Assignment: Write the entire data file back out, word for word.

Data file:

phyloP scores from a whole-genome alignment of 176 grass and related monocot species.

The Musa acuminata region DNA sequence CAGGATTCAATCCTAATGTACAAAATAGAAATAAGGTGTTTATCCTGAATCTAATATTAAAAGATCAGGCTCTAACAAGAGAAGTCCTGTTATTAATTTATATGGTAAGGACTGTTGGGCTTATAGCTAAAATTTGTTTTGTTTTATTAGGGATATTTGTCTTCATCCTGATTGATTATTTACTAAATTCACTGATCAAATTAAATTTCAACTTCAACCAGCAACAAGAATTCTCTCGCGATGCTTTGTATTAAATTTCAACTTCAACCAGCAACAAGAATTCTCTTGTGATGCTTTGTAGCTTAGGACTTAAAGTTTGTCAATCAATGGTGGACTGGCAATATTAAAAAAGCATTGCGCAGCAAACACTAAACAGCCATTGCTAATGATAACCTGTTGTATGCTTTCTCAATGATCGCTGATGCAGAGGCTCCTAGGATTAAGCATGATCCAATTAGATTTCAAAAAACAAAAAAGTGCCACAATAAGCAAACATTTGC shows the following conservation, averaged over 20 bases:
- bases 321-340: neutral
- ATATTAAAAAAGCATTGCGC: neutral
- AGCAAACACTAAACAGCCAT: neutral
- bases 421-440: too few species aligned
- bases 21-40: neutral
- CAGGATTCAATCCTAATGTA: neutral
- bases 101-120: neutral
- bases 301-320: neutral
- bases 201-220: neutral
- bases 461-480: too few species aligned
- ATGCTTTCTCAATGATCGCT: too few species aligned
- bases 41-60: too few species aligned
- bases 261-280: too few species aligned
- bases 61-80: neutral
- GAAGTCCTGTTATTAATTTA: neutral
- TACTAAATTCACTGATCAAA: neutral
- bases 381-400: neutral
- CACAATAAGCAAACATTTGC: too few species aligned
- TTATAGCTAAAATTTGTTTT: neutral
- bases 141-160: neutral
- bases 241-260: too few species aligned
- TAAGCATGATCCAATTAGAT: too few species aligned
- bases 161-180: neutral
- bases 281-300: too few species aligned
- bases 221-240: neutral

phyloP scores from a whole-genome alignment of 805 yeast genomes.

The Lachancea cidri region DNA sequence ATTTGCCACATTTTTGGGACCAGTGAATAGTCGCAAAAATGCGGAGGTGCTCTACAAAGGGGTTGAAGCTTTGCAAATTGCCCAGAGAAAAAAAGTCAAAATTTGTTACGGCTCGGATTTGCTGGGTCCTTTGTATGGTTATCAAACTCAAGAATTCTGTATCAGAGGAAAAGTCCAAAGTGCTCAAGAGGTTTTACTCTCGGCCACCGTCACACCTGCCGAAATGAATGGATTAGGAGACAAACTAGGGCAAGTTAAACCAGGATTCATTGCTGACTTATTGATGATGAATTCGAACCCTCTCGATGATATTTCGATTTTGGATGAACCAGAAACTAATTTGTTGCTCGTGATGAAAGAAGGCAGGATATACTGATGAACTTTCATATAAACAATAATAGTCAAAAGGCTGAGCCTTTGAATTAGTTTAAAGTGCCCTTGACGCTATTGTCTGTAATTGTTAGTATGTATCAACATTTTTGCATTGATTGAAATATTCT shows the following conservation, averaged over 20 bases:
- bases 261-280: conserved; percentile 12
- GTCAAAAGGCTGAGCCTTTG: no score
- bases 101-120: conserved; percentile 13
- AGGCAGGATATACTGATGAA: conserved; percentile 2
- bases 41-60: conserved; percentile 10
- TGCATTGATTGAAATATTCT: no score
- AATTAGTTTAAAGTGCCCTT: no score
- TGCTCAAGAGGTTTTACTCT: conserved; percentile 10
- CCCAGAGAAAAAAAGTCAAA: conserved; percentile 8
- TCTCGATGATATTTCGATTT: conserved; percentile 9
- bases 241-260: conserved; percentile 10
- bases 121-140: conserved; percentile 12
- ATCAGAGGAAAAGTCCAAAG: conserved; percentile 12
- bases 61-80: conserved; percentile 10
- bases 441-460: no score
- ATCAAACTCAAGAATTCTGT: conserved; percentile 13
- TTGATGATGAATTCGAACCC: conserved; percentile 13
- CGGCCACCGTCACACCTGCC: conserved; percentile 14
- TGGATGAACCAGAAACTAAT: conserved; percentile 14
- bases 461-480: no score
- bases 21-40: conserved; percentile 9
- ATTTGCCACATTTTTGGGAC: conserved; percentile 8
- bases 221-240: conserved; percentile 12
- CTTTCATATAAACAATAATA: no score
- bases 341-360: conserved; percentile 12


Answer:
phyloP scores from a whole-genome alignment of 176 grass and related monocot species.

The Musa acuminata region DNA sequence CAGGATTCAATCCTAATGTACAAAATAGAAATAAGGTGTTTATCCTGAATCTAATATTAAAAGATCAGGCTCTAACAAGAGAAGTCCTGTTATTAATTTATATGGTAAGGACTGTTGGGCTTATAGCTAAAATTTGTTTTGTTTTATTAGGGATATTTGTCTTCATCCTGATTGATTATTTACTAAATTCACTGATCAAATTAAATTTCAACTTCAACCAGCAACAAGAATTCTCTCGCGATGCTTTGTATTAAATTTCAACTTCAACCAGCAACAAGAATTCTCTTGTGATGCTTTGTAGCTTAGGACTTAAAGTTTGTCAATCAATGGTGGACTGGCAATATTAAAAAAGCATTGCGCAGCAAACACTAAACAGCCATTGCTAATGATAACCTGTTGTATGCTTTCTCAATGATCGCTGATGCAGAGGCTCCTAGGATTAAGCATGATCCAATTAGATTTCAAAAAACAAAAAAGTGCCACAATAAGCAAACATTTGC shows the following conservation, averaged over 20 bases:
- bases 321-340: neutral
- ATATTAAAAAAGCATTGCGC: neutral
- AGCAAACACTAAACAGCCAT: neutral
- bases 421-440: too few species aligned
- bases 21-40: neutral
- CAGGATTCAATCCTAATGTA: neutral
- bases 101-120: neutral
- bases 301-320: neutral
- bases 201-220: neutral
- bases 461-480: too few species aligned
- ATGCTTTCTCAATGATCGCT: too few species aligned
- bases 41-60: too few species aligned
- bases 261-280: too few species aligned
- bases 61-80: neutral
- GAAGTCCTGTTATTAATTTA: neutral
- TACTAAATTCACTGATCAAA: neutral
- bases 381-400: neutral
- CACAATAAGCAAACATTTGC: too few species aligned
- TTATAGCTAAAATTTGTTTT: neutral
- bases 141-160: neutral
- bases 241-260: too few species aligned
- TAAGCATGATCCAATTAGAT: too few species aligned
- bases 161-180: neutral
- bases 281-300: too few species aligned
- bases 221-240: neutral

phyloP scores from a whole-genome alignment of 805 yeast genomes.

The Lachancea cidri region DNA sequence ATTTGCCACATTTTTGGGACCAGTGAATAGTCGCAAAAATGCGGAGGTGCTCTACAAAGGGGTTGAAGCTTTGCAAATTGCCCAGAGAAAAAAAGTCAAAATTTGTTACGGCTCGGATTTGCTGGGTCCTTTGTATGGTTATCAAACTCAAGAATTCTGTATCAGAGGAAAAGTCCAAAGTGCTCAAGAGGTTTTACTCTCGGCCACCGTCACACCTGCCGAAATGAATGGATTAGGAGACAAACTAGGGCAAGTTAAACCAGGATTCATTGCTGACTTATTGATGATGAATTCGAACCCTCTCGATGATATTTCGATTTTGGATGAACCAGAAACTAATTTGTTGCTCGTGATGAAAGAAGGCAGGATATACTGATGAACTTTCATATAAACAATAATAGTCAAAAGGCTGAGCCTTTGAATTAGTTTAAAGTGCCCTTGACGCTATTGTCTGTAATTGTTAGTATGTATCAACATTTTTGCATTGATTGAAATATTCT shows the following conservation, averaged over 20 bases:
- bases 261-280: conserved; percentile 12
- GTCAAAAGGCTGAGCCTTTG: no score
- bases 101-120: conserved; percentile 13
- AGGCAGGATATACTGATGAA: conserved; percentile 2
- bases 41-60: conserved; percentile 10
- TGCATTGATTGAAATATTCT: no score
- AATTAGTTTAAAGTGCCCTT: no score
- TGCTCAAGAGGTTTTACTCT: conserved; percentile 10
- CCCAGAGAAAAAAAGTCAAA: conserved; percentile 8
- TCTCGATGATATTTCGATTT: conserved; percentile 9
- bases 241-260: conserved; percentile 10
- bases 121-140: conserved; percentile 12
- ATCAGAGGAAAAGTCCAAAG: conserved; percentile 12
- bases 61-80: conserved; percentile 10
- bases 441-460: no score
- ATCAAACTCAAGAATTCTGT: conserved; percentile 13
- TTGATGATGAATTCGAACCC: conserved; percentile 13
- CGGCCACCGTCACACCTGCC: conserved; percentile 14
- TGGATGAACCAGAAACTAAT: conserved; percentile 14
- bases 461-480: no score
- bases 21-40: conserved; percentile 9
- ATTTGCCACATTTTTGGGAC: conserved; percentile 8
- bases 221-240: conserved; percentile 12
- CTTTCATATAAACAATAATA: no score
- bases 341-360: conserved; percentile 12